Tactfully take charge. While giving the homeowner a feeling of control is essential, remember that they are also looking for someone to lead them out of their valley of despair. Do this by projecting an air of quiet competence, as in “we’ve done this sort of thing before.” One of the best ways to take control is the old, reliable, “Let me get your input on our projected job timetable.”

Employee competence counts too. Your anxious and stressed-out restoration customer has highly sensitive “antenna” that quickly detect people who don’t know what they are doing. Therefore, I always preached to my employees, “Always act like you know what you are doing, even if you don’t!”

You should promote this air of “quiet competence” by developing a regular written routine on how to perform a typical residential water loss. This system should include a printed job flow chart that shows every employee what their part is in the “restoration stage play.” Then train your employees step by step how to perform this regular scripted routine. And finally, don’t forget that every actor needs their props to be in place. So therefore you should …

Make sure the needed equipment is available. It is tough to act competent when your employee discovers that the scrub wand or the moisture sensor or the tool box or the (insert your experience here) has been left back at the office. We’re talking total panic here! So implement a standard equipment list for every one of your trucks. Itemize out specifically exactly what must be onboard at all times and where it is kept. Label each truck accordingly in a standard format. Then enforce this rule with an iron fisted, “no excuses” policy!

When, inevitably, standard inventory items are removed from the truck and not replaced upon returning to the shop they must be itemized on a red 4-by-6-inch cardboard “hang tag” and wired to the steering wheel. Now when the next crew comes along they will spot the missing item(s) before leaving the shop and driving 30 miles to discover there is no scrub wand onboard! Been there, done that!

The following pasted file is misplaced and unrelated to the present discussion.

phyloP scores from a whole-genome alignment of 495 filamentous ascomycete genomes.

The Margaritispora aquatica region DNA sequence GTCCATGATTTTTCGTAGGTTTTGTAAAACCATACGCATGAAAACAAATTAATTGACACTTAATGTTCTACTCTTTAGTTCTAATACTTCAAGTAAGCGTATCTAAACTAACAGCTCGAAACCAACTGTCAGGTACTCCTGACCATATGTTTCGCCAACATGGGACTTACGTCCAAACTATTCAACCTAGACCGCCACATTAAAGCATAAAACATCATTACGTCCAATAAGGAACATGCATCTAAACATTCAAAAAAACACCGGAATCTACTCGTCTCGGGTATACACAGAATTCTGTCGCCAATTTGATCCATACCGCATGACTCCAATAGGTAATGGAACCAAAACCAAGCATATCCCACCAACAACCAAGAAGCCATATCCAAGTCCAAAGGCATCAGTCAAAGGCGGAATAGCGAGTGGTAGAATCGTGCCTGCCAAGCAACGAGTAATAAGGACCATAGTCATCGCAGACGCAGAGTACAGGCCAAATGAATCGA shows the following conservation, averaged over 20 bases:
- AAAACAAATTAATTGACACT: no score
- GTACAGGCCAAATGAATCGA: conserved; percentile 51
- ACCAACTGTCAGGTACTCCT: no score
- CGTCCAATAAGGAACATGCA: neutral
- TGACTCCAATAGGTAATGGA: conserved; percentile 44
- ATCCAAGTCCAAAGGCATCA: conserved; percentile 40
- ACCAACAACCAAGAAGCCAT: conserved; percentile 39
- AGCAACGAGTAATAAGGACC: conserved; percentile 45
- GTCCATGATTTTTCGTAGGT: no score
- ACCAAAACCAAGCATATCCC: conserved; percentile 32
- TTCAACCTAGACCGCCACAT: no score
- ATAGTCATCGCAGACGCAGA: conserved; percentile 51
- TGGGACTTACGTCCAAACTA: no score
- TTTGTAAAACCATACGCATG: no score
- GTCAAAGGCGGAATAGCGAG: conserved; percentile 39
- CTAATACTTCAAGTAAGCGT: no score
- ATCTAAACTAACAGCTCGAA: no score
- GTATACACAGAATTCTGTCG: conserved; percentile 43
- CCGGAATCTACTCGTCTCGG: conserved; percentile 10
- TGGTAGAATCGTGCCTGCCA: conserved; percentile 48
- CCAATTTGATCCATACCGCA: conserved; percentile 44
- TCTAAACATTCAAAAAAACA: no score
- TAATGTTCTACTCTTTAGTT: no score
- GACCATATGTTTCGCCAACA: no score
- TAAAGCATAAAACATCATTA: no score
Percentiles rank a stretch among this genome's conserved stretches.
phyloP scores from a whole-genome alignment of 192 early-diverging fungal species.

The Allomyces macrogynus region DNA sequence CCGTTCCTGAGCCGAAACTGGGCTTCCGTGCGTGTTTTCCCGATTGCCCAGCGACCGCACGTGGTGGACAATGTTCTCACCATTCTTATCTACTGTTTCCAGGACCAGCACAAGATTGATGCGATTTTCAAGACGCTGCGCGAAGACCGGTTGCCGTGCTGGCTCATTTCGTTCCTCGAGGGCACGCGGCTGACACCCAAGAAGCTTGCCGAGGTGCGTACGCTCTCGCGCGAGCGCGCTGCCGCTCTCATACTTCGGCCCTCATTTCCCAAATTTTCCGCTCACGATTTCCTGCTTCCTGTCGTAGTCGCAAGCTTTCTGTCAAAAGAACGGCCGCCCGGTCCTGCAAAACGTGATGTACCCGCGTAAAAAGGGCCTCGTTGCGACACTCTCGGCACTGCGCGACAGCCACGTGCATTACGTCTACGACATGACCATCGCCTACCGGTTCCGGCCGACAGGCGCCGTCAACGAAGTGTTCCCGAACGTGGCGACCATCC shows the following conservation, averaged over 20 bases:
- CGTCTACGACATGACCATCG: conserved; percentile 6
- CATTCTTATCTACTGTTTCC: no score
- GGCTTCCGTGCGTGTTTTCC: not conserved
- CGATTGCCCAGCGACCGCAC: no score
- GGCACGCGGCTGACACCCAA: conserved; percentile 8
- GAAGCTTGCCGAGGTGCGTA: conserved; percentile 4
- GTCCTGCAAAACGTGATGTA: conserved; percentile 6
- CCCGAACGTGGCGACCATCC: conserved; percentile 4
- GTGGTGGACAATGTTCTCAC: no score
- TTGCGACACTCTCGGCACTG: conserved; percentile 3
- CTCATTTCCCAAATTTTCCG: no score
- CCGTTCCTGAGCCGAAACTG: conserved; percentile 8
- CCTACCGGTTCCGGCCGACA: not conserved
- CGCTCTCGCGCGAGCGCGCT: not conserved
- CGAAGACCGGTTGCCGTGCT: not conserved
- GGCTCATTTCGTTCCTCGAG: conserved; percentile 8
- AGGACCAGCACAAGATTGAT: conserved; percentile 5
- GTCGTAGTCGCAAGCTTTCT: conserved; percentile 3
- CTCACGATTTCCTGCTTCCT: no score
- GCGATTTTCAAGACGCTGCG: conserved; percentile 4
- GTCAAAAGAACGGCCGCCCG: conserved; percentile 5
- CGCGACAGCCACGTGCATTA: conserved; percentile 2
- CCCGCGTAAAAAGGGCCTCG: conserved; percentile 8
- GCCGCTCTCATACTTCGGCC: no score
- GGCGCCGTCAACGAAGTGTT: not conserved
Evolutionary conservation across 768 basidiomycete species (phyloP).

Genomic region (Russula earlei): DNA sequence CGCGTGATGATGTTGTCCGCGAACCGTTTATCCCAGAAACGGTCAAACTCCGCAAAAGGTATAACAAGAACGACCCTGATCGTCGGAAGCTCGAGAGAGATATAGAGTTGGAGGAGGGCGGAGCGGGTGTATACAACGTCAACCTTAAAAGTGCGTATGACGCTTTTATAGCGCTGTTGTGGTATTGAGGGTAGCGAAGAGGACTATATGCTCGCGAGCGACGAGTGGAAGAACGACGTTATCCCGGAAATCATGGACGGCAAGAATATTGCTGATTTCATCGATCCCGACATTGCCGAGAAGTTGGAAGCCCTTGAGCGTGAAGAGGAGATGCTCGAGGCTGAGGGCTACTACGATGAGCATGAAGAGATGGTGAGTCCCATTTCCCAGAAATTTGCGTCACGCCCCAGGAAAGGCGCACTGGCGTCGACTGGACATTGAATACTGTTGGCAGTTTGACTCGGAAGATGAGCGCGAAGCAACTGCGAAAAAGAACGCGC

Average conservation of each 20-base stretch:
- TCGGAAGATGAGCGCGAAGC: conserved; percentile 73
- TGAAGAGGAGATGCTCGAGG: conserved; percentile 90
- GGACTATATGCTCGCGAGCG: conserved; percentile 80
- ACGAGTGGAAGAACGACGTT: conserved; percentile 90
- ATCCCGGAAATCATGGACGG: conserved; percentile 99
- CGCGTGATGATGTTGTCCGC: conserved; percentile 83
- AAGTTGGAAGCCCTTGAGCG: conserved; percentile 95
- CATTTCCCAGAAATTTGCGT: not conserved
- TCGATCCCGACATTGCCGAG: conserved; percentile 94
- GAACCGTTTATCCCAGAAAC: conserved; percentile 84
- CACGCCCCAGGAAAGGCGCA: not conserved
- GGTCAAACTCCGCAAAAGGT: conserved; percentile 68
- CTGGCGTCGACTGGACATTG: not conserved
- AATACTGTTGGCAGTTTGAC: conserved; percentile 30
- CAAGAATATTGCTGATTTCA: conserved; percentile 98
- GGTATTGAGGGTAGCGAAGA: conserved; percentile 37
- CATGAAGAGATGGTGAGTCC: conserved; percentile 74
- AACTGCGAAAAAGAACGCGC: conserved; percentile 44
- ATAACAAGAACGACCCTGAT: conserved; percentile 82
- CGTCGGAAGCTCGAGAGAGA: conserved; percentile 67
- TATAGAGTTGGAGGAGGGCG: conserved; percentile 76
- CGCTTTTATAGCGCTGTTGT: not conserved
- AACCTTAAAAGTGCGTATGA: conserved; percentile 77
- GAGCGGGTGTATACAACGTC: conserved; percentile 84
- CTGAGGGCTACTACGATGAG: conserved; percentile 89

Project peace and harmony among your workers. No one is perfect, and this no doubt includes your employees. After all, working in close proximity during highly stressful and uncomfortable situations such as restoration losses can lead to bickering and fighting even among the best people. However, emphasize to your employees in no uncertain terms that they must project a united front to the customer. Make it part of your company culture that everyone gets treated with respect and dignity – even when they may not deserve it! (Of course, it is even better if your employees actually like and enjoy each other’s company! Part of your job as a manager is to hire quality people that fit in well, and to promote this family feeling through a variety of extracurricular activities.)

Teach your employees to see through the eyes of the homeowner. We call it “Putting on the Customer’s Eyeglasses”; this is a skill infinitely more important than any technical ability you can teach your employees. The “Customer’s Eyeglasses” will empower your people to focus on the Emotional Dynamics of the loss and make enthusiastic Cheerleaders out of traumatized and beat-up-on homeowners, even if they have Lake Erie in their living room. These delighted policyholders will in turn rave about your company to the stressed out adjuster who in turn will – you guessed it – become a Cheerleader that over the years to come will happily guide millions of dollars of water damage losses your way. All this will happen if you “Make Peace on the Restoration Home Front.”

(Author’s Note: Another great way to give the “Illusion of Control” is to interview the homeowner using a structured format. For your free copy of a Water Damage Loss Interview Form, e-mail me at and put the phrase “Interview Form” in the subject line.)